Well, after living a while with this “pipeline mentality”, I soon came face to face with the realities involved with racking up debts that I couldn’t pay, and then being denied the help I really did need in the future because of past indiscretions. Then, I turned around and started fresh again when I got married. Apparently, I hadn’t learned my lesson in college.

I sure did learn it during my stay in credit card rehab, though. It’s actually been a couple of years now. I honestly believe that I have been rehabilitated. But, just to be sure, we don’t plan on getting another credit card until we know exactly what we will use it for and that we will pay the balance off every month that we use it.

The pipeline is officially closed.

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Sunday, January 20, 2008

Alternative Lending Sources

What is the proper measure for creditworthiness in this day and age?

Apparently, it is no longer simply the credit report or the verdict of one's local banking institution. There are so many individuals who fall short of traditional standards of creditworthiness that the marketplace has naturally made room for non-traditional lenders. Besides the controversial subprime mortgage lending industry that most people are by now familiar with, there is a increasung trend in person-to-person lending organizations. Websites like Prosper.com facilitate lending transactions between individuals and other single or small group benefactors. Using such a service empowers people who may not otherwise receive loan funding to finance their dreams and goals.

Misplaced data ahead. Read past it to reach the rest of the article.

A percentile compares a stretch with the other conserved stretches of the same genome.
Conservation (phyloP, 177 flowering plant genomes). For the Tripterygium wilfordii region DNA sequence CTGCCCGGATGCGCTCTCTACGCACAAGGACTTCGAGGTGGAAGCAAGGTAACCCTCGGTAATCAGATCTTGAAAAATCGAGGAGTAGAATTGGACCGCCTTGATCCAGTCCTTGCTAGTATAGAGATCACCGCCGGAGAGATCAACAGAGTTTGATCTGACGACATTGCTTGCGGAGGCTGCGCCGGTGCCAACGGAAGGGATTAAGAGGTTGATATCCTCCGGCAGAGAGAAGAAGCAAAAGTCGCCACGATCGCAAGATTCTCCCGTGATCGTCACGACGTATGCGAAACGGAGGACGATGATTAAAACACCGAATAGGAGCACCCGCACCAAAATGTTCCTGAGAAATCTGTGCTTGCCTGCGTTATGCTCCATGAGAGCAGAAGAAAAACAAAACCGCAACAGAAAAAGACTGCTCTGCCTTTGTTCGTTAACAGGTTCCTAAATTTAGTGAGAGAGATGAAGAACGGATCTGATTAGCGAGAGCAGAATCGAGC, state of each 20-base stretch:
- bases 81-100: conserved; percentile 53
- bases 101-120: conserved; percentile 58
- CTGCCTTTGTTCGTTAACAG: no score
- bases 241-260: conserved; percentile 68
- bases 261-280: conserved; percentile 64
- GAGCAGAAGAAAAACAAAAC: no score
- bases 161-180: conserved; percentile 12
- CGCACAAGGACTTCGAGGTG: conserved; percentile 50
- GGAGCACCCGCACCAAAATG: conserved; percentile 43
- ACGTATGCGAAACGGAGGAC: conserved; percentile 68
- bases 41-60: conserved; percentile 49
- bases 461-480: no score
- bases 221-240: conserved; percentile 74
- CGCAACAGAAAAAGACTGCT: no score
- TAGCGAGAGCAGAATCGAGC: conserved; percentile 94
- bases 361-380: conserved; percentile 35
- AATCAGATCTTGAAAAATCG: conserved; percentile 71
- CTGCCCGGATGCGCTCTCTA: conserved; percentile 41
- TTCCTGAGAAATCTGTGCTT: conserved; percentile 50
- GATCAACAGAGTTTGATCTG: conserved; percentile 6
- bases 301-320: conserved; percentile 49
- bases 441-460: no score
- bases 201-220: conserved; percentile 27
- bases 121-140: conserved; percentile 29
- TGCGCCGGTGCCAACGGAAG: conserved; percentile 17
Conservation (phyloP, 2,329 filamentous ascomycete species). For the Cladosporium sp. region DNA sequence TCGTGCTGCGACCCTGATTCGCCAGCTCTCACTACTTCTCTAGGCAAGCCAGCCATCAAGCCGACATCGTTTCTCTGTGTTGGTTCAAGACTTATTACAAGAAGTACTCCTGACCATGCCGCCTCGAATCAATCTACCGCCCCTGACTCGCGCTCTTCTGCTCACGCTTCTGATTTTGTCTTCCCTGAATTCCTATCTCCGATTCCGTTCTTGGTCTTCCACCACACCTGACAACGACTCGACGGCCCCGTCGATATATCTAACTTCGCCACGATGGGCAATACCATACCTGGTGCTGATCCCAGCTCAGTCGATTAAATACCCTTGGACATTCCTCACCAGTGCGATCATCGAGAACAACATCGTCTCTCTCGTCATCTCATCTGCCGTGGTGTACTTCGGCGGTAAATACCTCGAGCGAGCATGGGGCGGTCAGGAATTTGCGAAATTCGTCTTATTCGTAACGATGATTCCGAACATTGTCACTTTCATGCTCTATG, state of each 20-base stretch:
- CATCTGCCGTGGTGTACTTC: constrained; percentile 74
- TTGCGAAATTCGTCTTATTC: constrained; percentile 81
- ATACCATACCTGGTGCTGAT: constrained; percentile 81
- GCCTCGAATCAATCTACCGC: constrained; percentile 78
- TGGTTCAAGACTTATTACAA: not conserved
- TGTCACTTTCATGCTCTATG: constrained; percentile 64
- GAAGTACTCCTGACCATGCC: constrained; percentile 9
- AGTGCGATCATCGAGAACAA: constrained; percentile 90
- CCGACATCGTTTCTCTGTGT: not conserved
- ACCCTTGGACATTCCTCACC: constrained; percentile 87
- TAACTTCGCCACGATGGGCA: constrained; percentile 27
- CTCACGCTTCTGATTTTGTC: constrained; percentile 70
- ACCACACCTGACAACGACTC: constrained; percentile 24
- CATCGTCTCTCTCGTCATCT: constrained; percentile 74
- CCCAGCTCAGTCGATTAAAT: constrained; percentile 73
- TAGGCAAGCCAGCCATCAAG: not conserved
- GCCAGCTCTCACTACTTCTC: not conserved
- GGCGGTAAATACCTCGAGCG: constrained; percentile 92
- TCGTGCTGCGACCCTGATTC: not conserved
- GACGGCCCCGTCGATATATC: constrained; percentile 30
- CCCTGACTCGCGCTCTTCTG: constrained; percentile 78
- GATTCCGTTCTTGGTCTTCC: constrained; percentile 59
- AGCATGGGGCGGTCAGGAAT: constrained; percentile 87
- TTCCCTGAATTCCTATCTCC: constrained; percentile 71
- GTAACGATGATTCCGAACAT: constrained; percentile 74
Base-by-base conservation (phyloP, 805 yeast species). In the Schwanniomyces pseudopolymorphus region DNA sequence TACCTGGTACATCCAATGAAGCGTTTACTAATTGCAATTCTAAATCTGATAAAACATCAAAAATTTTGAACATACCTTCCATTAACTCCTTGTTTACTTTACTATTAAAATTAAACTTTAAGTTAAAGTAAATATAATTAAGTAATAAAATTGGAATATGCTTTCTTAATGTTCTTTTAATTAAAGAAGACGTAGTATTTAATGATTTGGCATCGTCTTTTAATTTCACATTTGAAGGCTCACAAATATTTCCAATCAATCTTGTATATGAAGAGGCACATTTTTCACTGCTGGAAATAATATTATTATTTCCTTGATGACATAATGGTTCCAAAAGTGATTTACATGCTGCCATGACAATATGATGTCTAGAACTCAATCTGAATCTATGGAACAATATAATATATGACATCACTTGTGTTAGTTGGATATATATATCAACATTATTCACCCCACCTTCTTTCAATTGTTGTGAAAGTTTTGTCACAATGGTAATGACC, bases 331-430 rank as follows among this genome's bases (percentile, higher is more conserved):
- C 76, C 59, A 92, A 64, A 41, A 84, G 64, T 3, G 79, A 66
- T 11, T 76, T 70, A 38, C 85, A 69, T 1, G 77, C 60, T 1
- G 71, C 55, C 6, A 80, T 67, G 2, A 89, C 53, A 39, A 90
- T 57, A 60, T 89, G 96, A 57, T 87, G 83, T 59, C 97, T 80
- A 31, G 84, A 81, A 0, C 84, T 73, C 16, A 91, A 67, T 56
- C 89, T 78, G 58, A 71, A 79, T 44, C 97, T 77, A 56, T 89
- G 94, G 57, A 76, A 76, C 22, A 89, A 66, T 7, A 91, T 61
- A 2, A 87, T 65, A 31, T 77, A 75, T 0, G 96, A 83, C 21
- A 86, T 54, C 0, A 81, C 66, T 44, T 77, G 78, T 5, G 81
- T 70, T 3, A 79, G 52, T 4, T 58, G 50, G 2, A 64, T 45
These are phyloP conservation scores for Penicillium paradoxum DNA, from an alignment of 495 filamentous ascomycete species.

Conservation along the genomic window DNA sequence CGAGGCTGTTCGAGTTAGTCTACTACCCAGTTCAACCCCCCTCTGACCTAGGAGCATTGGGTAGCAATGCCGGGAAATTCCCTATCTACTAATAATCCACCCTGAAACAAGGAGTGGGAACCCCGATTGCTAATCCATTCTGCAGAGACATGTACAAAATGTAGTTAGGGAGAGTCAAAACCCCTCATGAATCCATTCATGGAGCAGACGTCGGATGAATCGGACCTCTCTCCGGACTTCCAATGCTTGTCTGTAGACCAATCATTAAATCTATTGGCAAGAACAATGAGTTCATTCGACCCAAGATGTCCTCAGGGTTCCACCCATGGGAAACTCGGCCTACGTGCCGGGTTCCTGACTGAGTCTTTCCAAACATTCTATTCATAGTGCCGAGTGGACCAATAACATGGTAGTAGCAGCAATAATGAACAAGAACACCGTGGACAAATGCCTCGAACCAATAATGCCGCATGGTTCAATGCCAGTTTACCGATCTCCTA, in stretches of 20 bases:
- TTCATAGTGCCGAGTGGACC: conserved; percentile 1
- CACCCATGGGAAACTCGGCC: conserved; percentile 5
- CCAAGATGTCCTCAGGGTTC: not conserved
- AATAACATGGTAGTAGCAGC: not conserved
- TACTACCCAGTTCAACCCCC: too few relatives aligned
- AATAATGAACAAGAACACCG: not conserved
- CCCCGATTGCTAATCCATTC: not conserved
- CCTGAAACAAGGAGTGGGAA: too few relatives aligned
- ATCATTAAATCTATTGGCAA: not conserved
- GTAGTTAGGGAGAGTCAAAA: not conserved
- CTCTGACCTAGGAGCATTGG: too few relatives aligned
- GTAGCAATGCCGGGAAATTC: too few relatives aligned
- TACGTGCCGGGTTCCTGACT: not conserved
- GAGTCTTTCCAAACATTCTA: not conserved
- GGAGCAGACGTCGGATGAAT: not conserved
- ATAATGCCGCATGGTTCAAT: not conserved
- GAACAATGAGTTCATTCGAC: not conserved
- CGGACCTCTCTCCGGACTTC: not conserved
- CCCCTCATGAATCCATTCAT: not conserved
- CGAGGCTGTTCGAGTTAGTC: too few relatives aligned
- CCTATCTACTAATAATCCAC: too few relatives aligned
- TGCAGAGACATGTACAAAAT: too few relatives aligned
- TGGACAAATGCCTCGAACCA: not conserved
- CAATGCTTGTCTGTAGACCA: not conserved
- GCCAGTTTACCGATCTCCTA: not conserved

I am still not sure how I feel about the rise in alternative lending resources. At first glance it looks great; power to the people, right? There is no reason why deserving people should have to remain at the mercy of the big bad traditional financial institutions, right? I'm not so sure that pumping more loans into the pipeline is the answer. Then again, I am one of the few who believes that people should begin to move away from financing instead of toward it. If enough people renounced the borrowing lifestyle and stopped applying for loans, the market would respond with more competetive rates and terms. Then we wouldn't need many of these alternative lending options.

Wouldn't that be something?